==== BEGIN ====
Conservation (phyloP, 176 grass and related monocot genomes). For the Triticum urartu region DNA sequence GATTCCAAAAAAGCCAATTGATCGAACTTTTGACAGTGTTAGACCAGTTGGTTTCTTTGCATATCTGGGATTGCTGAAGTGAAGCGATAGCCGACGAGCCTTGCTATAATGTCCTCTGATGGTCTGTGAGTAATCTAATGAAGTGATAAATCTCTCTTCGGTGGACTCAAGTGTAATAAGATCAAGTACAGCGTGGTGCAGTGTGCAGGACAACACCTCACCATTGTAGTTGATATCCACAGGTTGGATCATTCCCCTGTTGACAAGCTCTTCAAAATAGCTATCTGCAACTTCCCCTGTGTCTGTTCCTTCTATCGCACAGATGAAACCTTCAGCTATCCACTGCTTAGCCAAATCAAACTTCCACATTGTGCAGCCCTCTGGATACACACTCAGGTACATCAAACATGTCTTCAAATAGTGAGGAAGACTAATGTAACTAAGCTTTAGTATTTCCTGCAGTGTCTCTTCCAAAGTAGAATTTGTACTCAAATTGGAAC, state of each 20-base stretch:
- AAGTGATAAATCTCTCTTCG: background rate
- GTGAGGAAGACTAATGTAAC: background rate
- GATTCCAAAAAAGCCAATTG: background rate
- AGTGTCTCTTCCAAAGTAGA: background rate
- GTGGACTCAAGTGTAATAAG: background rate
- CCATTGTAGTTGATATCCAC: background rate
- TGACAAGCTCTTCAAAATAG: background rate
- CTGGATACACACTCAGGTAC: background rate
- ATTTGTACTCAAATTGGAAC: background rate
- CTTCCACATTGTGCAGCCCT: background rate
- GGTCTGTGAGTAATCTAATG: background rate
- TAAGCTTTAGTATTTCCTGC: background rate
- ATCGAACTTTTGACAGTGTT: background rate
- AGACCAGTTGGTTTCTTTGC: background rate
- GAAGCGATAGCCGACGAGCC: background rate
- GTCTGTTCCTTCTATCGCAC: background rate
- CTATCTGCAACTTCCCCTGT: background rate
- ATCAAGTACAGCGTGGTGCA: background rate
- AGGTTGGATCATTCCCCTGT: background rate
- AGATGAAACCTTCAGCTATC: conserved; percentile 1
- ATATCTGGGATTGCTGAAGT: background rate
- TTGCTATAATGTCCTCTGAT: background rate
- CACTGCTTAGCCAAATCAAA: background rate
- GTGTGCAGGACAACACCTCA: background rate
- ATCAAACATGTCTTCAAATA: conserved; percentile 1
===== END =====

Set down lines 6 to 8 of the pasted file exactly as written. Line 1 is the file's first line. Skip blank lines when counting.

- GTGGACTCAAGTGTAATAAG: background rate
- CCATTGTAGTTGATATCCAC: background rate
- TGACAAGCTCTTCAAAATAG: background rate